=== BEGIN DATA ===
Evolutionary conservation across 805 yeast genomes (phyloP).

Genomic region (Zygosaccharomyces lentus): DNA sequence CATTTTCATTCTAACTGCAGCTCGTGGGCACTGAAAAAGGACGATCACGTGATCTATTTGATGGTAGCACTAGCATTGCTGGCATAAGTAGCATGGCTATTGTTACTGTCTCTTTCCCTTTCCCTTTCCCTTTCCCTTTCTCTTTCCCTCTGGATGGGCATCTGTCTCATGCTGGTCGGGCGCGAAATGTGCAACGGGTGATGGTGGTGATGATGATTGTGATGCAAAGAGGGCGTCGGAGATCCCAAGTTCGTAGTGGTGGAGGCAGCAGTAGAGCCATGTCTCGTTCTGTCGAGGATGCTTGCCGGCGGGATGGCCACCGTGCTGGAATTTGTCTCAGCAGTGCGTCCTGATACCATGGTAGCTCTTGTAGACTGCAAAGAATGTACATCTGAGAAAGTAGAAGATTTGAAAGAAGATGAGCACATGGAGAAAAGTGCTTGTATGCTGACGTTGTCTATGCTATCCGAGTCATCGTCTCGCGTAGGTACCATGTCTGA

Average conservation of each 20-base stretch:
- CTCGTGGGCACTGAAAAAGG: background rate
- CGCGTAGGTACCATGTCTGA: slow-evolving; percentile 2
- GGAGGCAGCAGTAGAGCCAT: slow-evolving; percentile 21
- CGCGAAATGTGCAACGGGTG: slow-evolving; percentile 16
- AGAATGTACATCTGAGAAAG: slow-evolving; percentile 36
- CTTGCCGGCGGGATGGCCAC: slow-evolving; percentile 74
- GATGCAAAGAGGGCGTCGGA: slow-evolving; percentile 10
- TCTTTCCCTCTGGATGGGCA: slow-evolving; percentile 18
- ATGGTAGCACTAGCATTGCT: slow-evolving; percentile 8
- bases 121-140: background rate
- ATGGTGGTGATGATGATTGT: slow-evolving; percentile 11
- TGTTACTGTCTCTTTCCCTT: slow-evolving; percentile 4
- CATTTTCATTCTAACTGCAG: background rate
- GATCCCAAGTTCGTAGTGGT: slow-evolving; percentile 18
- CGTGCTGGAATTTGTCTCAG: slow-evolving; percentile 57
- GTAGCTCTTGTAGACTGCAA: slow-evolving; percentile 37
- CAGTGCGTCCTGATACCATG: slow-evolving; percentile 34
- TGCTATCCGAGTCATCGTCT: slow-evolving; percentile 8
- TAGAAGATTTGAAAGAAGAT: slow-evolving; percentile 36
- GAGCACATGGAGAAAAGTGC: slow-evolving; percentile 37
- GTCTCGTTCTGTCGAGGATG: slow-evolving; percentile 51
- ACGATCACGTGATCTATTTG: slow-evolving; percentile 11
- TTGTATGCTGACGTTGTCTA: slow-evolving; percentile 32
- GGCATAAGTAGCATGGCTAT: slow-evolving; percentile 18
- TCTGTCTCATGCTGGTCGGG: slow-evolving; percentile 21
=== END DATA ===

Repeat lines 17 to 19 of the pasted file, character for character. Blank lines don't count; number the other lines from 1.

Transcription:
- GATCCCAAGTTCGTAGTGGT: slow-evolving; percentile 18
- CGTGCTGGAATTTGTCTCAG: slow-evolving; percentile 57
- GTAGCTCTTGTAGACTGCAA: slow-evolving; percentile 37